"Her skills are exceptional. … Susan does not tolerate fools. She's a great advocate of the university in all of its facets and academics are of an absolute top priority of hers," as evidenced by the increase in the number and quality of faculty. She's the right leader for UConn's aim to be among the country's top-tier public research universities, he says.

Herbst considers the addition of 200-plus faculty across all disciplines among her proudest accomplishments. She's targeted 300, but says state budget constraints will make that harder or slower to attain.

"Every new faculty member you bring, not only does it boost the amount of research that you do and your international reputation, but most important to us, we serve the students better, we reduce class sizes, which we have done … and we have more course offerings," she says.

"I think a university is all about great balance — and bringing new scholars, new faculty, new leaders to any university really enlivens it," she says, emphasizing the importance, too, of retaining talented people.

Herbst, who completed a three-year term on the American Council on Education board of directors in March, has a full plate overseeing UConn campuses and UConn Health and John Dempsey Hospital, with a combined $2 billion-plus operating budget, almost 10,000 faculty and staff, and 31,000-plus students.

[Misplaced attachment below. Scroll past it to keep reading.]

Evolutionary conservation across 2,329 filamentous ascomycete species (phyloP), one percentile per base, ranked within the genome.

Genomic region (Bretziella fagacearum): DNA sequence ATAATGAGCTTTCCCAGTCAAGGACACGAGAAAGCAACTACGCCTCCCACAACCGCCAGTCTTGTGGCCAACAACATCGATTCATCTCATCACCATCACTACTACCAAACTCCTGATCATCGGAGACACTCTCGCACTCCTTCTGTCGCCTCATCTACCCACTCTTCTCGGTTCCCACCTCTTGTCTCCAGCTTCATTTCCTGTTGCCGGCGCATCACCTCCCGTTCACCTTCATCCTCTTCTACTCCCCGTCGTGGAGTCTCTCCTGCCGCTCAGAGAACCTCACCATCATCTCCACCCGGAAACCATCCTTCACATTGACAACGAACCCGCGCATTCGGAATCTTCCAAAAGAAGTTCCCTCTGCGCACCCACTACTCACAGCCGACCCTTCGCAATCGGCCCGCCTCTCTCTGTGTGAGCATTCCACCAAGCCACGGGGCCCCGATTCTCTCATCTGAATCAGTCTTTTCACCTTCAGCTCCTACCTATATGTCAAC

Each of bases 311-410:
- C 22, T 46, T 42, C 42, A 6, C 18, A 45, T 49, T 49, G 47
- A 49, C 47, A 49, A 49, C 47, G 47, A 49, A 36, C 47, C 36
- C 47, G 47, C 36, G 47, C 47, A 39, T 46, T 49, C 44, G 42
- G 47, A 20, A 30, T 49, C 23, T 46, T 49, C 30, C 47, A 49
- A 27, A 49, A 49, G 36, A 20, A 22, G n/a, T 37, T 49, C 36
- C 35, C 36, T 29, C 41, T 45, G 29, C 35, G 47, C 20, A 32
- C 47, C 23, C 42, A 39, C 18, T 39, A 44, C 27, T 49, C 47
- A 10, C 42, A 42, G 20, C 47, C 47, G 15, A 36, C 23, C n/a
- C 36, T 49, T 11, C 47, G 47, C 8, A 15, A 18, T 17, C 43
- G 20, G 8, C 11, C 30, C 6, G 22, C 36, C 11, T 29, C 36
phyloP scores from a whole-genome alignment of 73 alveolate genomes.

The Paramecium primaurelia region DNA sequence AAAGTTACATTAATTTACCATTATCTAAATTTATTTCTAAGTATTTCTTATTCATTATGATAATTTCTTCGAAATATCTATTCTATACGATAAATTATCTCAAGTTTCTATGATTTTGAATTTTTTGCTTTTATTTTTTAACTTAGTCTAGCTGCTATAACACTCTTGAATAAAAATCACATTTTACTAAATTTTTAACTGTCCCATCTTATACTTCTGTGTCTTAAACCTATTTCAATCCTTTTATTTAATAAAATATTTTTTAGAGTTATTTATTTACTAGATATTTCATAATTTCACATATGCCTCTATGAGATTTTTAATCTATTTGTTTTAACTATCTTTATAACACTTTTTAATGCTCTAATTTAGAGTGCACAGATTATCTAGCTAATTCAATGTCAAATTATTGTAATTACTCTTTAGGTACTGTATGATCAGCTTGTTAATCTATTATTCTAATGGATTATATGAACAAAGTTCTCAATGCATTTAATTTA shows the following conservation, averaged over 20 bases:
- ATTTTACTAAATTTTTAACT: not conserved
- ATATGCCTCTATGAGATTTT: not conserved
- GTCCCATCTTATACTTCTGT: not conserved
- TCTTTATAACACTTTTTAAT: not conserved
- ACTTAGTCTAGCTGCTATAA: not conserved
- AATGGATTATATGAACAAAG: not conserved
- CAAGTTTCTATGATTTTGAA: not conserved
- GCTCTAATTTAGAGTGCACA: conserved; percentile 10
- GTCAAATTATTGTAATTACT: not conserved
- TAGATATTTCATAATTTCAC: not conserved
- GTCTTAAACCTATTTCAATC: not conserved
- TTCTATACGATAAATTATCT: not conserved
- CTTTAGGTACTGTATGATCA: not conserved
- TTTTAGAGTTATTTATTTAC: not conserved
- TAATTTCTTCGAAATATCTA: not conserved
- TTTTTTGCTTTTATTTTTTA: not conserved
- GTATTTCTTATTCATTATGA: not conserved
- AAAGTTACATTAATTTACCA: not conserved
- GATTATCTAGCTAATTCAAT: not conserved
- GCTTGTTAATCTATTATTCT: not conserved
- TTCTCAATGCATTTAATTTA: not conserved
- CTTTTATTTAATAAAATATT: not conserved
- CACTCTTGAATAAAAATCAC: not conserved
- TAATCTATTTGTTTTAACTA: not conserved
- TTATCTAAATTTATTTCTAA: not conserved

She's also leading implementation of Next Generation Connecticut and Bioscience Connecticut, the former to expand educational opportunities, research and innovation in science, technology, engineering and math. The latter includes health center expansion, more research laboratories and building and increasing business incubators.

Herbst also is overseeing relocation of UConn's West Hartford campus to downtown Hartford by fall 2017, helping further revitalize the Capital City and link UConn with the city center's arts, science, library and entertainment attractions.

Herbst is proud, too, of UConn's No. 19 placement in U.S. News & World Report's ranking of best public universities. The school was No. 38 in 2000. Additionally, applications and SAT scores of incoming freshmen are rising. The improvements are a testament to the great work by many, said Herbst, who is married to Doug Hughes and has two children in college, Rebecca and Daniel.